In the southern Guangxi Zhuang Autonomous Region, health workers are turning to the area's history of musical folklore to spread AIDS prevention messages.
"We asked eight local singers to write and record songs about the disease," said Huang Zhanghui, who became head of Shantun village's AIDS prevention office two months ago. The traditional art form helps make the messages easier to understand and accept, Huang said.
Guangxi is second only to Henan province in terms of its number of HIV infections, more than 76 percent of which are sexually transmitted, said Ge Xianmin, a Guangxi government AIDS prevention official.
In addition to folk songs, Huang's office uses text messaging and public film screenings to build AIDS awareness.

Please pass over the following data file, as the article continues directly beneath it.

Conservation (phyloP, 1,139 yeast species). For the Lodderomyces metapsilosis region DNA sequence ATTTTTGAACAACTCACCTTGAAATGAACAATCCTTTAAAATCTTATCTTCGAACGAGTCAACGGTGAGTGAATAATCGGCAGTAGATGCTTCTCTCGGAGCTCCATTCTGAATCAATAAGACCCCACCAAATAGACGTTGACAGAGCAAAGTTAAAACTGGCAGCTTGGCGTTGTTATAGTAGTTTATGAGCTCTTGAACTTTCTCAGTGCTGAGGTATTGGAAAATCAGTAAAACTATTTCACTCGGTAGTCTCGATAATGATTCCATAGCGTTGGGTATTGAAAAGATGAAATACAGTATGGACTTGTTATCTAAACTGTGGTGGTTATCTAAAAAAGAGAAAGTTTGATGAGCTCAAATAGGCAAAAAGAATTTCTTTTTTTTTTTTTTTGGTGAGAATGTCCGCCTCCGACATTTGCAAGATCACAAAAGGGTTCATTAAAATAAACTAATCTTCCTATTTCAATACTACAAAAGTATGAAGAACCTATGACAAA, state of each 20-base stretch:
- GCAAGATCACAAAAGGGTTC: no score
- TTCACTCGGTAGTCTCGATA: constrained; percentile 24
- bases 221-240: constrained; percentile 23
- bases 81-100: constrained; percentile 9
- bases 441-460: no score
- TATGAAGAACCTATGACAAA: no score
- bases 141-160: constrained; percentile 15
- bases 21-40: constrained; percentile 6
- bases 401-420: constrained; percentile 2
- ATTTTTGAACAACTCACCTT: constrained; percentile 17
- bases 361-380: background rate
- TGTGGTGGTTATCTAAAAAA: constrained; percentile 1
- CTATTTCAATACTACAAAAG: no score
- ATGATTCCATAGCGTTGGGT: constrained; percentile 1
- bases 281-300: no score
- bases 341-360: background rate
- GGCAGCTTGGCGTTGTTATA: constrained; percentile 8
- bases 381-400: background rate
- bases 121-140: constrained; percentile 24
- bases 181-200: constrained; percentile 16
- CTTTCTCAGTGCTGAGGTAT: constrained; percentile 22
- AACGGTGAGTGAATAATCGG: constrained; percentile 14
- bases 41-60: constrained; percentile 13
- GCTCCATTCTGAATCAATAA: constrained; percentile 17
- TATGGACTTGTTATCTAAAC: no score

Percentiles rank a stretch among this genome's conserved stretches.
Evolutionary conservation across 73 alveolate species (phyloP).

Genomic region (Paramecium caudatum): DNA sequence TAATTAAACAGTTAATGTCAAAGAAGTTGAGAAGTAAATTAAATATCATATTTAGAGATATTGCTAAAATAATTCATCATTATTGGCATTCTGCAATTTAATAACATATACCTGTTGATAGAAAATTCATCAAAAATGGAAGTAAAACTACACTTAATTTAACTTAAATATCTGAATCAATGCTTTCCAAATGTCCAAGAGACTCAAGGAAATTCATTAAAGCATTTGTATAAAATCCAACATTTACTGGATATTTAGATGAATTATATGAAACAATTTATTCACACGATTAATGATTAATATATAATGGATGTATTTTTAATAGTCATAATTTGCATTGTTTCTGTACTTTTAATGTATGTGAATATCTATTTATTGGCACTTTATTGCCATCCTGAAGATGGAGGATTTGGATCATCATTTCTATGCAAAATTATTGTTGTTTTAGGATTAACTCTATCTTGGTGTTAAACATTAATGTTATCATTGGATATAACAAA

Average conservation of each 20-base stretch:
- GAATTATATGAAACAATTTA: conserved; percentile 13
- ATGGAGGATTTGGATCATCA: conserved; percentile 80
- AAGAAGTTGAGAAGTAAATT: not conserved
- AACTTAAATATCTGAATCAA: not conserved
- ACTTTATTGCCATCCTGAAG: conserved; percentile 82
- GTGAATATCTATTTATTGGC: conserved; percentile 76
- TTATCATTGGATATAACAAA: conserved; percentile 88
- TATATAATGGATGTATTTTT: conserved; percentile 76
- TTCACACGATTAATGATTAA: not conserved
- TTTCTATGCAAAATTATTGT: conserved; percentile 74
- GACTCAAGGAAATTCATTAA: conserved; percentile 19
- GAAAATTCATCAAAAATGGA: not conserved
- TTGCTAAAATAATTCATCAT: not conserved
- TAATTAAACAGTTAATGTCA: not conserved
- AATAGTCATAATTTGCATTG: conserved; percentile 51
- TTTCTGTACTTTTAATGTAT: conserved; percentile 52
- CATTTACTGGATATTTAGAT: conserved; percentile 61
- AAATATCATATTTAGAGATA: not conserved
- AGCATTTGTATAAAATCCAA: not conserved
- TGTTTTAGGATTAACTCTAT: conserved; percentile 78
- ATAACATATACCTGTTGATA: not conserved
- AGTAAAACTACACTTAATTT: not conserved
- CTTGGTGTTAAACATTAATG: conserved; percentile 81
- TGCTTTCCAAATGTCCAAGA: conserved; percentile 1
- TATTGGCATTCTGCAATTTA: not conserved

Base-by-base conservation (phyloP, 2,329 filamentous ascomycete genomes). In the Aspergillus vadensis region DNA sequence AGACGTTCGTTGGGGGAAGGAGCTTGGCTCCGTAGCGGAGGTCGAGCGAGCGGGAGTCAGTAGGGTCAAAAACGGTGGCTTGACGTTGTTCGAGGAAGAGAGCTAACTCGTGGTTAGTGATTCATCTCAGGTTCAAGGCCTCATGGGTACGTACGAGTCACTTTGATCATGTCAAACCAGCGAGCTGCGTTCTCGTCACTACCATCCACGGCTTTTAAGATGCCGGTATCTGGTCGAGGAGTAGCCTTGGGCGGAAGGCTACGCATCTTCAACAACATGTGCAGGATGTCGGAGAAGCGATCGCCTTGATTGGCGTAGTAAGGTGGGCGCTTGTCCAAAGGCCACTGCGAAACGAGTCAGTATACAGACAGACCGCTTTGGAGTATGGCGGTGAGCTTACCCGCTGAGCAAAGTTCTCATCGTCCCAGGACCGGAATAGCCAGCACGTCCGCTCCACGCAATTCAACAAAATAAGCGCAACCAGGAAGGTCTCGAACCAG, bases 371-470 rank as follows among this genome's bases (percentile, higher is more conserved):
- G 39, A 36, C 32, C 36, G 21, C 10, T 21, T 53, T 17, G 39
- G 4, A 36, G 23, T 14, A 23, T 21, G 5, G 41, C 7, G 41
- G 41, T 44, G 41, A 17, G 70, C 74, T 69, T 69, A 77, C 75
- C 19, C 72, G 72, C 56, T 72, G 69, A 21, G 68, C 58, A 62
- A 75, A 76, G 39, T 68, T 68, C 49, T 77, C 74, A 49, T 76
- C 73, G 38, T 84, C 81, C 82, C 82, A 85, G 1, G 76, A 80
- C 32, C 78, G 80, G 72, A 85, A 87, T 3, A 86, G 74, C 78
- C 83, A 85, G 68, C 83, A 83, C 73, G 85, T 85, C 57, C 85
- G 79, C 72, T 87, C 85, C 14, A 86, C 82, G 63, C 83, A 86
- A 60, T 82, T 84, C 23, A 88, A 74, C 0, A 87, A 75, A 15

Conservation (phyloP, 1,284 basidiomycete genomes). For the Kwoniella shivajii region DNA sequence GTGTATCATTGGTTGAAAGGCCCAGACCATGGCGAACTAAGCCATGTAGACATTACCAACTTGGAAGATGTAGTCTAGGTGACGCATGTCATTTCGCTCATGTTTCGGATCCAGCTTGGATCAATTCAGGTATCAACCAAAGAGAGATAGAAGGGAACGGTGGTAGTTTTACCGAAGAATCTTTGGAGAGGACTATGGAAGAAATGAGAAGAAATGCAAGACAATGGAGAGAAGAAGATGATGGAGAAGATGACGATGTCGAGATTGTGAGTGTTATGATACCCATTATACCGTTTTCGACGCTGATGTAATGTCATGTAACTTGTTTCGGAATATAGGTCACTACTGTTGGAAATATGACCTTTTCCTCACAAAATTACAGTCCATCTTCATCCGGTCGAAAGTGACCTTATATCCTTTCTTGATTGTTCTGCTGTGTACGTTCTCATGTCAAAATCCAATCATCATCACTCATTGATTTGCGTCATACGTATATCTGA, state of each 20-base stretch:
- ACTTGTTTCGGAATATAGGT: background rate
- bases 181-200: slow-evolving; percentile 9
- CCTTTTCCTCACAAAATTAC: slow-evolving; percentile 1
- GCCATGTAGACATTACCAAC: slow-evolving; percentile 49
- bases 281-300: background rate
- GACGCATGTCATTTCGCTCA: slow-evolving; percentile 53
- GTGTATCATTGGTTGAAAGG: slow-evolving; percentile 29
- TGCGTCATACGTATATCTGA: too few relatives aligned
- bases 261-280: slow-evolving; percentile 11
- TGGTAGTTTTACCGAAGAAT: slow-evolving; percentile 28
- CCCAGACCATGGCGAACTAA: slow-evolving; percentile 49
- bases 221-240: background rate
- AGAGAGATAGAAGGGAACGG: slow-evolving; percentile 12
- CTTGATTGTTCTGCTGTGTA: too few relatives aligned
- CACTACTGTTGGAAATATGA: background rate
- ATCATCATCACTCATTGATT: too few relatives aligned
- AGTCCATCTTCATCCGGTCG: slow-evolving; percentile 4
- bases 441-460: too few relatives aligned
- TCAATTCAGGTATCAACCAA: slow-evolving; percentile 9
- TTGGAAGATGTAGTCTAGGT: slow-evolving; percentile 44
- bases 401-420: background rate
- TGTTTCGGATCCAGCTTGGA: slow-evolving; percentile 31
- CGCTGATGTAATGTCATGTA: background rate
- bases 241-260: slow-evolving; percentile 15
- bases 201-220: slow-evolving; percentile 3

"We have been making progress with our anti-AIDS campaign," said Huang. "Nearly all of our villagers know how AIDS is transmitted and how to prevent it."
"I used to blush at the simple mention of sexual topics," said Lu Meirong, 33, who joined a local women's AIDS group in June. Now she counsels family and relatives to avoid sex workers and use condoms, a view she urges other women in the village to adopt. "I tell them to remind their migrant relatives to be tested for HIV after returning home," she said.
Peer education is critically needed in rural communities, said Wei Kaizhong, who leads the health bureau for Hechi, the administrative city of Bama County. In agreement, Ge said, "Rural residents are the weakest links in China's AIDS prevention efforts. Campaigns conducted by local residents are the most economical and effective way to stop the spread of AIDS."